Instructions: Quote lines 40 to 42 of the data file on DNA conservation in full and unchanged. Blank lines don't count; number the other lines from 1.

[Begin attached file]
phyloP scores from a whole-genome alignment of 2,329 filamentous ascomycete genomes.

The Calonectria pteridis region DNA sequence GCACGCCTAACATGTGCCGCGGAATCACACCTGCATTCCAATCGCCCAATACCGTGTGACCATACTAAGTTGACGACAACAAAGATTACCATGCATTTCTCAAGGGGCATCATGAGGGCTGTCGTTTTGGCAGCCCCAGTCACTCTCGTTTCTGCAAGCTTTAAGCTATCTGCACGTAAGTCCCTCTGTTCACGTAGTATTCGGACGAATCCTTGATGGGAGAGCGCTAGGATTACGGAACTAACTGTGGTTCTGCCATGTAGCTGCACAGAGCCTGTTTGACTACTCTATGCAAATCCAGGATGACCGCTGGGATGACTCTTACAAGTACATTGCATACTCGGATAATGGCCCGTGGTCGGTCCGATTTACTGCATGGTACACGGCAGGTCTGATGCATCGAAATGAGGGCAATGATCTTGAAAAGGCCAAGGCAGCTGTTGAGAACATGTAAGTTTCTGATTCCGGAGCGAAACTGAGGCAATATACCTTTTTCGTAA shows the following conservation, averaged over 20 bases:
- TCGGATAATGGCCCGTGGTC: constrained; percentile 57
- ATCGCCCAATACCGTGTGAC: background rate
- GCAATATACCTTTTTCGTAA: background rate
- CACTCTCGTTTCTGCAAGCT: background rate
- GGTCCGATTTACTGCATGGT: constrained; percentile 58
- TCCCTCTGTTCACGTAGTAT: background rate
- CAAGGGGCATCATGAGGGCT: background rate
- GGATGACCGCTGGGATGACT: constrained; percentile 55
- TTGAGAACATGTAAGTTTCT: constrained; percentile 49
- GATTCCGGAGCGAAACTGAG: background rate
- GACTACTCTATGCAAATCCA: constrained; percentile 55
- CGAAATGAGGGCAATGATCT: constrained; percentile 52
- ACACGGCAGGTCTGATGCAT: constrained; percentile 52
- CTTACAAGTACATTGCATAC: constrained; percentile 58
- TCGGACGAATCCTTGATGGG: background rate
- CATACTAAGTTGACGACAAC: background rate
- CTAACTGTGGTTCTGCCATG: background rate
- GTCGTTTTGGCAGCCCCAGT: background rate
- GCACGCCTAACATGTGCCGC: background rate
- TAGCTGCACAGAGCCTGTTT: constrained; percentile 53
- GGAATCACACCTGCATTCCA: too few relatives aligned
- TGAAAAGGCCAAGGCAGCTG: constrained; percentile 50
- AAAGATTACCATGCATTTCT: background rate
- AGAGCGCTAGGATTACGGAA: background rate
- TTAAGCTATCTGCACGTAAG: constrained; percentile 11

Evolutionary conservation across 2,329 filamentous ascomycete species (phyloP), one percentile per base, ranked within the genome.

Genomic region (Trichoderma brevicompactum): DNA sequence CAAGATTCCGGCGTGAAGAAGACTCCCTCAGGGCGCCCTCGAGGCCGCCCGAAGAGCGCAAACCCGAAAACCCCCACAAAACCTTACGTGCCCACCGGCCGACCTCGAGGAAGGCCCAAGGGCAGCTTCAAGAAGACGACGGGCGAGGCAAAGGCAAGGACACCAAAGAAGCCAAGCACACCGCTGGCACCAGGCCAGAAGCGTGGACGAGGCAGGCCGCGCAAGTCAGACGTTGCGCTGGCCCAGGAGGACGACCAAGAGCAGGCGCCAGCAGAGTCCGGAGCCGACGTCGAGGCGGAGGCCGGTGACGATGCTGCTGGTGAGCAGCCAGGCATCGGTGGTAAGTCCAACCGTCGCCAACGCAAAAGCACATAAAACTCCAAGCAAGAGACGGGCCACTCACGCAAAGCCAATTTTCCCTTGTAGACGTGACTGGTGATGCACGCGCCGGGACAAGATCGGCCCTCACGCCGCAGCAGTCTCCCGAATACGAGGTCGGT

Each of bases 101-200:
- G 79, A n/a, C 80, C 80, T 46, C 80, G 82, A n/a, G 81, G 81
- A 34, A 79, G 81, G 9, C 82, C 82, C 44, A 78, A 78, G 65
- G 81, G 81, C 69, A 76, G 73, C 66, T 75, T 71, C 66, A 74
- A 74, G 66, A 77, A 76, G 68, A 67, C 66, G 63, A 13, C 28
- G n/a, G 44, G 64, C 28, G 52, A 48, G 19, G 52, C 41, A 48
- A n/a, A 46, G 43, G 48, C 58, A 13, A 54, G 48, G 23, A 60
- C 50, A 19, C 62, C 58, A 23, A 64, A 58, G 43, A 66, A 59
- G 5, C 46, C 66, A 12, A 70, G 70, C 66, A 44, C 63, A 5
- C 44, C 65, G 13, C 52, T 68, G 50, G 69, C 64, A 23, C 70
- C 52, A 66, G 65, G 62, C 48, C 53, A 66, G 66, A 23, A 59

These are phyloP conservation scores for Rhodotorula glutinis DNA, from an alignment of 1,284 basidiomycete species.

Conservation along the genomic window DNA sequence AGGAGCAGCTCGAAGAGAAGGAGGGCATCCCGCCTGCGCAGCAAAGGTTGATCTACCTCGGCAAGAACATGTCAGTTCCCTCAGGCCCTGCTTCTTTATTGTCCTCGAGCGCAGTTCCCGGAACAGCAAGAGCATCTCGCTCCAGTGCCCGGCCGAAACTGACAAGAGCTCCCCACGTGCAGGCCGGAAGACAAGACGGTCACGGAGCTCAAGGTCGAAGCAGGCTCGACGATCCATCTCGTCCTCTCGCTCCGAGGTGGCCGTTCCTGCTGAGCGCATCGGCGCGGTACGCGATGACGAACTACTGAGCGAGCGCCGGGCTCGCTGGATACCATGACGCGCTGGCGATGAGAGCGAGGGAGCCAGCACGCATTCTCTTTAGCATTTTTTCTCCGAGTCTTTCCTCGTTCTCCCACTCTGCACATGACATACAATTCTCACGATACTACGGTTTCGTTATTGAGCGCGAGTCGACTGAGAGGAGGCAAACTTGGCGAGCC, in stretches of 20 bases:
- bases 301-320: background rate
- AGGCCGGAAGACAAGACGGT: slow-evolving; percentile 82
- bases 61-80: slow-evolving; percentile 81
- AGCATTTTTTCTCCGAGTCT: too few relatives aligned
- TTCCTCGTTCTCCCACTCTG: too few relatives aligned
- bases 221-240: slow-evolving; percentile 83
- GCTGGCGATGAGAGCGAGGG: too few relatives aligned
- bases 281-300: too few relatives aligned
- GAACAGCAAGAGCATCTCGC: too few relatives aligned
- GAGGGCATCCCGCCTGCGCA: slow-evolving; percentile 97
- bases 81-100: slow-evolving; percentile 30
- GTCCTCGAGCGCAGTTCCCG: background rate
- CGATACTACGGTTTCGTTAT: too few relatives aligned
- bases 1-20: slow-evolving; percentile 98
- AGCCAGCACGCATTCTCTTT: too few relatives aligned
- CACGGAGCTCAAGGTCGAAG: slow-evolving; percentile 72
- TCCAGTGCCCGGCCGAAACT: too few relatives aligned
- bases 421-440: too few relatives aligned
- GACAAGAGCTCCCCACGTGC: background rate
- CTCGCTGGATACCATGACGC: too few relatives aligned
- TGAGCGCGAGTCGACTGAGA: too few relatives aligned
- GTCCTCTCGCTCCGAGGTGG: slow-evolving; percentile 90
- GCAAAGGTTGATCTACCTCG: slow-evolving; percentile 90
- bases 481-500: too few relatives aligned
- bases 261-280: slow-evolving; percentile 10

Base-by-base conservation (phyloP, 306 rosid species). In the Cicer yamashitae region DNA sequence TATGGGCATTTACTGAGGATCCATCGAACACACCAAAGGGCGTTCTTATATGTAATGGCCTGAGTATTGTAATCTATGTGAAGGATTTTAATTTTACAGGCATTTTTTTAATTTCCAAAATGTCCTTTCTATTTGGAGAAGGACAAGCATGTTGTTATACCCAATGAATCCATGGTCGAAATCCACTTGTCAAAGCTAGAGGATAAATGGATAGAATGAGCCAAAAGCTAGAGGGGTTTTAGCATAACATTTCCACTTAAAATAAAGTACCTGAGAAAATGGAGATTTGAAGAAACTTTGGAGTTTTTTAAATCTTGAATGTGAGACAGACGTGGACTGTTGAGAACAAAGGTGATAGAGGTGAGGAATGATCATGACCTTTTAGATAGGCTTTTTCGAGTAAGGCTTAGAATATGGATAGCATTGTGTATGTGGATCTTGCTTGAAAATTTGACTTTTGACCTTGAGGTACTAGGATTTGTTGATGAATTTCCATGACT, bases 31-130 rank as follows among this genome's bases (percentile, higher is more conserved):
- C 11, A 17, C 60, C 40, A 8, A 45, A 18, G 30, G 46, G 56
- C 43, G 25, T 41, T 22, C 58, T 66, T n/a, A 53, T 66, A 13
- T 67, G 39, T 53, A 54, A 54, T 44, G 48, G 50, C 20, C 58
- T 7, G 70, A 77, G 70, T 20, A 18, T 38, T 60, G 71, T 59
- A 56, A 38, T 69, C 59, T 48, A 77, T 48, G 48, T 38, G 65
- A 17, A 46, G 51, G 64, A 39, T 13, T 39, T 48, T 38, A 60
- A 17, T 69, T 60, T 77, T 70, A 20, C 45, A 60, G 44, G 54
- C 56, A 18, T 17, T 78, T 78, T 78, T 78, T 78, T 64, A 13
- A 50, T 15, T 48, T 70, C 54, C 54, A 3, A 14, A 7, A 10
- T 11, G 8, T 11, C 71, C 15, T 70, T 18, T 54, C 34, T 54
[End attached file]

- C 52, A 66, G 65, G 62, C 48, C 53, A 66, G 66, A 23, A 59

These are phyloP conservation scores for Rhodotorula glutinis DNA, from an alignment of 1,284 basidiomycete species.

Conservation along the genomic window DNA sequence AGGAGCAGCTCGAAGAGAAGGAGGGCATCCCGCCTGCGCAGCAAAGGTTGATCTACCTCGGCAAGAACATGTCAGTTCCCTCAGGCCCTGCTTCTTTATTGTCCTCGAGCGCAGTTCCCGGAACAGCAAGAGCATCTCGCTCCAGTGCCCGGCCGAAACTGACAAGAGCTCCCCACGTGCAGGCCGGAAGACAAGACGGTCACGGAGCTCAAGGTCGAAGCAGGCTCGACGATCCATCTCGTCCTCTCGCTCCGAGGTGGCCGTTCCTGCTGAGCGCATCGGCGCGGTACGCGATGACGAACTACTGAGCGAGCGCCGGGCTCGCTGGATACCATGACGCGCTGGCGATGAGAGCGAGGGAGCCAGCACGCATTCTCTTTAGCATTTTTTCTCCGAGTCTTTCCTCGTTCTCCCACTCTGCACATGACATACAATTCTCACGATACTACGGTTTCGTTATTGAGCGCGAGTCGACTGAGAGGAGGCAAACTTGGCGAGCC, in stretches of 20 bases: